The fog of war blurs with time. I don't remember clear details about my full tenure in the South Pacific, partly because I didn't look back after the war and partly because not every survivor wants to. War is, of course, the ugliest of human inventions. I would just as soon forget it.

During the war, though, certain events and people imprinted memories on me like fresh footprints on a Guadalcanal beach. Not even time can wash those away. God works in mysterious ways, and He surely found a faraway place in which to labor in my life.


For a young, small-town South Texas man, the train ride to California for boot camp invigorated me. Never before had I traveled west farther than Liberty, a small town 45 miles from Beaumont. I passed cities and countryside I'd never seen, and visited with others from across the state. I knew where we were headed, and I couldn't wait to get there. I didn't think they could win the war without me. Everybody felt that way.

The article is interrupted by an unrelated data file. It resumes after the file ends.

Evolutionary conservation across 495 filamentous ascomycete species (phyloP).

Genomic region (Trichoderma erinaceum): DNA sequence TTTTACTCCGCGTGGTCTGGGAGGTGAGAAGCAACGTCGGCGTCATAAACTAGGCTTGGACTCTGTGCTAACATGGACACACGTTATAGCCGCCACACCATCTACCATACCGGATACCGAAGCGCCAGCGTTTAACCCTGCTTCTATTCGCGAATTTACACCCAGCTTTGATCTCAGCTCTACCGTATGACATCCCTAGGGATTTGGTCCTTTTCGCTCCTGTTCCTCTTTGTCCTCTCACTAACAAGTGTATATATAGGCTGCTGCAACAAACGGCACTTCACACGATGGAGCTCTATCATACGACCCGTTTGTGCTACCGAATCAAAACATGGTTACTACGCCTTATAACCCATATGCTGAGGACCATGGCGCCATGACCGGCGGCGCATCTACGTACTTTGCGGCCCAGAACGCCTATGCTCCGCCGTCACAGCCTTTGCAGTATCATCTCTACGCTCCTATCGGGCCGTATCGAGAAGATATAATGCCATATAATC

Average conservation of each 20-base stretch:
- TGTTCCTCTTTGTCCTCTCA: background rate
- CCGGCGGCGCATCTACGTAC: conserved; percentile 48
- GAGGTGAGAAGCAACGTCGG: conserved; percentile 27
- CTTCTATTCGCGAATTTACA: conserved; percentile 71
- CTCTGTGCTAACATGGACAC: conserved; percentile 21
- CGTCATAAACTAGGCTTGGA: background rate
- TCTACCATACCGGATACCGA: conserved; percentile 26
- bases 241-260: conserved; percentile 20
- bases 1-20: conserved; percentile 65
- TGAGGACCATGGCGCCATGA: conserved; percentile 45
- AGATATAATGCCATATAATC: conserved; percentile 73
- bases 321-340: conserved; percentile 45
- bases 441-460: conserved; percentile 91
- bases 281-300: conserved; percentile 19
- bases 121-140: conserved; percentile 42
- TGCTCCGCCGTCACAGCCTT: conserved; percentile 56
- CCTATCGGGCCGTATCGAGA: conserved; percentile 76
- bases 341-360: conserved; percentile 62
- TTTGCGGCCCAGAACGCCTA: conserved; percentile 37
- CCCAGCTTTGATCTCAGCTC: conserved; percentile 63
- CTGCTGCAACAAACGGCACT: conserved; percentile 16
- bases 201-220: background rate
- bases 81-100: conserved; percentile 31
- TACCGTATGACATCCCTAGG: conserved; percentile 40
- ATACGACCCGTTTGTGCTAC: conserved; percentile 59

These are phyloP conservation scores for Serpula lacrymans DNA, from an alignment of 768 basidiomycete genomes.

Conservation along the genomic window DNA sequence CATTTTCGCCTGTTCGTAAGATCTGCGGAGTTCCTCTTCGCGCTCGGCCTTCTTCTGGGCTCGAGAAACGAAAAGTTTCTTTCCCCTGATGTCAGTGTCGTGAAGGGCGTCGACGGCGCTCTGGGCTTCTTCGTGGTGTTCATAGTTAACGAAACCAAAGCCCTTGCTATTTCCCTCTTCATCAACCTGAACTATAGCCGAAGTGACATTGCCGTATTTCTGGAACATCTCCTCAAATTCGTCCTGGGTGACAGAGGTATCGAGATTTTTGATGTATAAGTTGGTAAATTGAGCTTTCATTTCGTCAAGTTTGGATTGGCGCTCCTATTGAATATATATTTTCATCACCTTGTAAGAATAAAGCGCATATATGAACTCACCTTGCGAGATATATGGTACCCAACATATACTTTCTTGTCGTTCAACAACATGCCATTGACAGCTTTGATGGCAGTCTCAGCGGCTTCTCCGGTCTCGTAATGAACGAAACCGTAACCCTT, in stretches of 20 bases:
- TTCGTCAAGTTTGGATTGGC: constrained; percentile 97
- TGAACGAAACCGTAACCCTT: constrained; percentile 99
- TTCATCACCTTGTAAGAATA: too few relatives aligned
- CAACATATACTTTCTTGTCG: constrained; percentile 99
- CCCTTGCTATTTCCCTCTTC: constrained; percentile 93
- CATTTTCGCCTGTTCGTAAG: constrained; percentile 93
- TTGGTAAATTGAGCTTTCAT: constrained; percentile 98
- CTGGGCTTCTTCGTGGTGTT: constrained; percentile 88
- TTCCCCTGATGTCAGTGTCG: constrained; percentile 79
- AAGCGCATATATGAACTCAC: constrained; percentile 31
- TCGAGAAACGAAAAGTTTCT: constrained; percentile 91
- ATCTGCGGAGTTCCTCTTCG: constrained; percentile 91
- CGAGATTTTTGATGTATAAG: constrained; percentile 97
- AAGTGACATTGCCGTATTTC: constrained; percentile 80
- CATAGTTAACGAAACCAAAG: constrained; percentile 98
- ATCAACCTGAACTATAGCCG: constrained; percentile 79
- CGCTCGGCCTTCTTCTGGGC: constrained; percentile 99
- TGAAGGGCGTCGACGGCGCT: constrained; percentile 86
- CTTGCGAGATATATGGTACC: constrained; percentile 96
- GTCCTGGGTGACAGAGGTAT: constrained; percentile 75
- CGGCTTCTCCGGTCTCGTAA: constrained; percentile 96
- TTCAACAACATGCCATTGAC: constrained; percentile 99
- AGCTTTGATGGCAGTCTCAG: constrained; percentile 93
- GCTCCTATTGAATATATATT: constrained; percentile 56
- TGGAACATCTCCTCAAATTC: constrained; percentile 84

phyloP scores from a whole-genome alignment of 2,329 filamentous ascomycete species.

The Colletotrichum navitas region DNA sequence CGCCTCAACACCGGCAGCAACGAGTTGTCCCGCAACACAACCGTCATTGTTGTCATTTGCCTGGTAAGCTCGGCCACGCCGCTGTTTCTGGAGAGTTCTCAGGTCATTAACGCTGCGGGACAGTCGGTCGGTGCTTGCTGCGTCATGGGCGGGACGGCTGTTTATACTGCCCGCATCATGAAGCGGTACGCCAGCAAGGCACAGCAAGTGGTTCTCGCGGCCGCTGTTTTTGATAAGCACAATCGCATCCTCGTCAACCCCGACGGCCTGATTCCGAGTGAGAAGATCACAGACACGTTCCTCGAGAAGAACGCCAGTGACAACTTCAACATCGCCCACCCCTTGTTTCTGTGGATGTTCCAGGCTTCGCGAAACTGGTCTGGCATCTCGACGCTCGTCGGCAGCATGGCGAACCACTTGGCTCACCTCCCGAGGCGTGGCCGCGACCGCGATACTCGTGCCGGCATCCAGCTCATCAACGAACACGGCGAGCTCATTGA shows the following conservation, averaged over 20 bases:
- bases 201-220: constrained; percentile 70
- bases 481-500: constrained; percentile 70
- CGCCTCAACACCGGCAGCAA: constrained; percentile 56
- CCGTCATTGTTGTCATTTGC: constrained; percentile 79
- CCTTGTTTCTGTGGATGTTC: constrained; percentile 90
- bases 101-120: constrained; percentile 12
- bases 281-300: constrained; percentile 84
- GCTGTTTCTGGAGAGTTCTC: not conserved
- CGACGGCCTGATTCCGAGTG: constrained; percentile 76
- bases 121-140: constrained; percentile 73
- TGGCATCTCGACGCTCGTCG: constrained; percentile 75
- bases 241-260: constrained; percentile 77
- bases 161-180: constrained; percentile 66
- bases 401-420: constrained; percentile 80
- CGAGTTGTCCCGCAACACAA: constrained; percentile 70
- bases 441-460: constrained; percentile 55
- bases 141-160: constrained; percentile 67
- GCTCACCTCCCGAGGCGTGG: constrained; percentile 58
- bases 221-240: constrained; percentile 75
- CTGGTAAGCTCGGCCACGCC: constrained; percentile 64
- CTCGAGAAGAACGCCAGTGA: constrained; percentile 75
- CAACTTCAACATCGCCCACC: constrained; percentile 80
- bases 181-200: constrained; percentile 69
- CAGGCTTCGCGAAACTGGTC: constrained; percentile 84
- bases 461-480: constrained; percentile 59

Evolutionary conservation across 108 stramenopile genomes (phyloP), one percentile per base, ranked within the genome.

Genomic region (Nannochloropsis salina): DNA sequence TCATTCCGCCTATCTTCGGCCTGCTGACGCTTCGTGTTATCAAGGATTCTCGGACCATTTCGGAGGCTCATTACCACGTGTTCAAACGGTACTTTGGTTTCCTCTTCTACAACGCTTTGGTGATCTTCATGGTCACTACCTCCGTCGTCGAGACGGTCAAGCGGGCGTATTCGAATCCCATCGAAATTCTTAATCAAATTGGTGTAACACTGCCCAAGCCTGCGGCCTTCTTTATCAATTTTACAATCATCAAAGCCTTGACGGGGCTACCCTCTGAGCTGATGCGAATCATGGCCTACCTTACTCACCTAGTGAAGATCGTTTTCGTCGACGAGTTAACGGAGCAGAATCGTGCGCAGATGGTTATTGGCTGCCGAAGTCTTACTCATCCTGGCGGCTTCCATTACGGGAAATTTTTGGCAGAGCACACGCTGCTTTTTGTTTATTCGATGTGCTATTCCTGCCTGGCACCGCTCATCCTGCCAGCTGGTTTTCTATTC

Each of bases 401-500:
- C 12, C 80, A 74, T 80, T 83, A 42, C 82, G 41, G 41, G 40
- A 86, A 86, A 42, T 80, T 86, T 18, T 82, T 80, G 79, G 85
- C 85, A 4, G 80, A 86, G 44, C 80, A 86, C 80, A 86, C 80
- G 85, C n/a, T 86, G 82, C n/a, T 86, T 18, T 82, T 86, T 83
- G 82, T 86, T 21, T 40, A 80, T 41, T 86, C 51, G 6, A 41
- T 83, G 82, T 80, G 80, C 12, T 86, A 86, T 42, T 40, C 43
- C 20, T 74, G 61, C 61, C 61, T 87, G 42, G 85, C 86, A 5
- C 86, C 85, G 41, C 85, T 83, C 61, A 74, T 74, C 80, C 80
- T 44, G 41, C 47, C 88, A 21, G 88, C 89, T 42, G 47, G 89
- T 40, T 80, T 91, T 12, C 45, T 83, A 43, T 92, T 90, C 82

The Allied invasion of Normandy was still two years away, but tensions already brewed in the South Pacific. Island chains were key staging grounds, and both U.S. and Japanese war strategists eyed the areas with worry and lust.

Camp Pendleton, created on 122,798 acres to train U.S. Marines, was established just months before we arrived. The camp was the largest Marine Corps base in the country.

Nestled along the California shoreline, it offered ideal training grounds for amphibious assaults. The coast didn't boast jungles, but it had heat, mosquitoes and beaches. Where we were headed, we needed to know how to dismount a Higgins boat, storm a beach in choppy water and stay alive in the process.